Marinella Senatore “Piazza Universale / Social Stages“ at Queens Museum, New York
The Queens Museum is proud to host Marinella Senatore: “Piazza Universale / Social Stages”, the first solo show by the Italian artist initiated by an American museum. Curated by Matteo Lucchetti, the exhibition introduces Senatore’s multifaceted practice by looking at a range of important recent projects created in Spain, France, Italy and the US between 2009 and the present.
The title “Piazza Universale / Social Stages” presents one Italian and one English phrase as if the second were a translation of the first. However, this is not the case. This gap is where the exhibition unfolds, in its attempt to translate or transform the artist’s live, participatory, and community engaged projects into a new and unique experience within the Museum’s galleries. In doing so, the galleries themselves turn into theater, cinema, or television production sets, or a setting for poetry or dance class, offering the works of Senatore as “stages for” and “stages of” a collective social becoming—tools for individual growth and collective empowerment.
Senatore’s art is characterized by public participation. Everyone can take part in the artist’s works, which simultaneously question her role as an author and that of the public as the receiver. Starting with the dialogue between individual stories, collective cultures and social structures, Senatore uses a broad spectrum of media: video, drawing, performance, collage, installation, photography, sound, painting and sculpture, in order to let her projects speak to multiple publics and contexts.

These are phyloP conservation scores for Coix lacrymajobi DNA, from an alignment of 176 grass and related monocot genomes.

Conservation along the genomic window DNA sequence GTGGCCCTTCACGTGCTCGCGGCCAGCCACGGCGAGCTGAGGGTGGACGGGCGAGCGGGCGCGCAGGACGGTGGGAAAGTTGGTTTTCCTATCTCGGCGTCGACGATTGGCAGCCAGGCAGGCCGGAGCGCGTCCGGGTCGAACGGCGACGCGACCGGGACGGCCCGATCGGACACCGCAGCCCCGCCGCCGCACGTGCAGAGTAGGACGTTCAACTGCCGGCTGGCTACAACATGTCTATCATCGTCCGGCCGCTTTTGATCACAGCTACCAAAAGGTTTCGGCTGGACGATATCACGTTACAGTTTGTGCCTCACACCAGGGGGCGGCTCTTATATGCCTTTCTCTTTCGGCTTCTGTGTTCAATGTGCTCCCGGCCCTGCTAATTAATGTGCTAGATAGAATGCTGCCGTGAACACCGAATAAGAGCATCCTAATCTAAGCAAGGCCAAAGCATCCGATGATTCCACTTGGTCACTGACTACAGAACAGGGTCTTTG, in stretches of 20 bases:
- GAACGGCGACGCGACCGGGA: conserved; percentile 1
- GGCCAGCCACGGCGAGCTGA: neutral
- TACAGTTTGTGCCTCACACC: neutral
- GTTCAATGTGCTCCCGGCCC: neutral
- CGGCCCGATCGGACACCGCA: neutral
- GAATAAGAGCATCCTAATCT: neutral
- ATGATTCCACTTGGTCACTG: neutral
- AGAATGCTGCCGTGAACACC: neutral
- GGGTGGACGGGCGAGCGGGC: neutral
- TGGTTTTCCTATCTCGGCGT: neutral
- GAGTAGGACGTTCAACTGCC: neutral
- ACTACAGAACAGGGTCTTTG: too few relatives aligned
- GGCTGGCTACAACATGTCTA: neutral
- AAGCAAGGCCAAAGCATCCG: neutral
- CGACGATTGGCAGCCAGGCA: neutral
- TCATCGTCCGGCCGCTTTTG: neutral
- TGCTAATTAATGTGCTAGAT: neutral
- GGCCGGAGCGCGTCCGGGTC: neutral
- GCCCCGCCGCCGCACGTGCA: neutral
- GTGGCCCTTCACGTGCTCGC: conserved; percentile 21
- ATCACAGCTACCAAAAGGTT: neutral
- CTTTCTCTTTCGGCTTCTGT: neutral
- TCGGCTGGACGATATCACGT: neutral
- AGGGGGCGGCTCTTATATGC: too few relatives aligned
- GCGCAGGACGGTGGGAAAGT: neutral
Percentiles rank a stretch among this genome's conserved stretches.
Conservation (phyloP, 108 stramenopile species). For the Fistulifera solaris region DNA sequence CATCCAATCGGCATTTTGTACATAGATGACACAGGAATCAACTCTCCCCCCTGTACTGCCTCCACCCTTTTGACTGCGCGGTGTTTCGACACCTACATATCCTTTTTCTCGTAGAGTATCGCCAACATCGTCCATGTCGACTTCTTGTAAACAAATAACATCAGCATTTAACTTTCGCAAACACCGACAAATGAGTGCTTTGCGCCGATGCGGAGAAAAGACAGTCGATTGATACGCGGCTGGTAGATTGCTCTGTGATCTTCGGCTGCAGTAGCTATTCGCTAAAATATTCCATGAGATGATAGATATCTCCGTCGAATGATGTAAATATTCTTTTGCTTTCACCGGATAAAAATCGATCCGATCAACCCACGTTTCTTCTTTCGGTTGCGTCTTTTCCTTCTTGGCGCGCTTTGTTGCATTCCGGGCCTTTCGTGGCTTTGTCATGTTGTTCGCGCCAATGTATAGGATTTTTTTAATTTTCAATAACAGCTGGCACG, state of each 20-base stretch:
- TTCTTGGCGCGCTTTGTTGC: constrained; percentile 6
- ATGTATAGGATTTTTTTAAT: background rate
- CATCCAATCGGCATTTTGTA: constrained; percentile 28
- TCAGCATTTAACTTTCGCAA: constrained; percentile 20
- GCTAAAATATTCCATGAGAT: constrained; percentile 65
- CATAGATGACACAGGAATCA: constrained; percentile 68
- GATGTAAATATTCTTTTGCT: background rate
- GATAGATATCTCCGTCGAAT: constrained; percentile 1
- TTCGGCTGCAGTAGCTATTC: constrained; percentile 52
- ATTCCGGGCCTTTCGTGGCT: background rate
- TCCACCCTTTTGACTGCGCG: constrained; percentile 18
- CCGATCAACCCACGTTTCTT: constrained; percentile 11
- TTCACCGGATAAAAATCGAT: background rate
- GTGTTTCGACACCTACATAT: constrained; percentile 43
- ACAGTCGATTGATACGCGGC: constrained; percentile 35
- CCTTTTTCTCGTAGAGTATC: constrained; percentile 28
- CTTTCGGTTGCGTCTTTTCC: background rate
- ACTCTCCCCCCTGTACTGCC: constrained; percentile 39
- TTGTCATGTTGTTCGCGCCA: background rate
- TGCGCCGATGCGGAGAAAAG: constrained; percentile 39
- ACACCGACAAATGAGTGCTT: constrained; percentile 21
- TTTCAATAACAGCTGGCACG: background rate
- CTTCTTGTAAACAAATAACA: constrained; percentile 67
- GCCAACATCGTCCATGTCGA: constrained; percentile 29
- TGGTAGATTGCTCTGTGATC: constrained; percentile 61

Marinella explains, “The audience does not partake in the projects as extras, but, rather, each person is the agent of their creative contribution to the whole. My main activity is to provide a platform for the participants’ and, with the stand-alone performances, to provide possible ways they can interact with one another and with the space. That’s what I can do to realize my vision of art as a social practice.”
Visitors enter the show through an amusement-park-style woman’s mouth that draws from the iconography of 19th and early 20th century traveling fairs and amusement parks. The mouth symbolizes that same rite of passage that most of the participants in Senatore’s work experience when they transition from daily life into their roles as protagonists in a public performance with hundreds of professional and non-professional peers. The choice of a Federico Fellini-like woman’s face also reclaims the cinematic complexity of the female figure, often trapped in conventional roles and expectations, here signaling the feminist nature of many of the works on view.
“Marinella Senatore’s work reveals the joyful, complex and laborious interdependency that bonds the most diverse communities that compose the richness of our contemporary civic societies. In such historical moment where exclusion and the instrumental use of fear are at play in the political realm, it is of pivotal importance to reaffirm the artistic work as a practice for assembling diversity and to always make new sense out of it,” says Matteo Lucchetti.
Past the mouth, visitors encounter Speak Easy, 2009. The musical, transformed here into a video work, was a crowd-funded by 1,200 participants in Madrid that makes use of the tropes from the golden age of American movie musicals in order to come to terms with the traumas of Franco’s dictatorship in Spain (which consolidated power during the same decades, the 1930s and 40s). Also in the gallery are drawings and collages, attempts by the artist to keep together the many narratives springing from the participants, and unite the everyday quality of storytelling with the tragedy of history.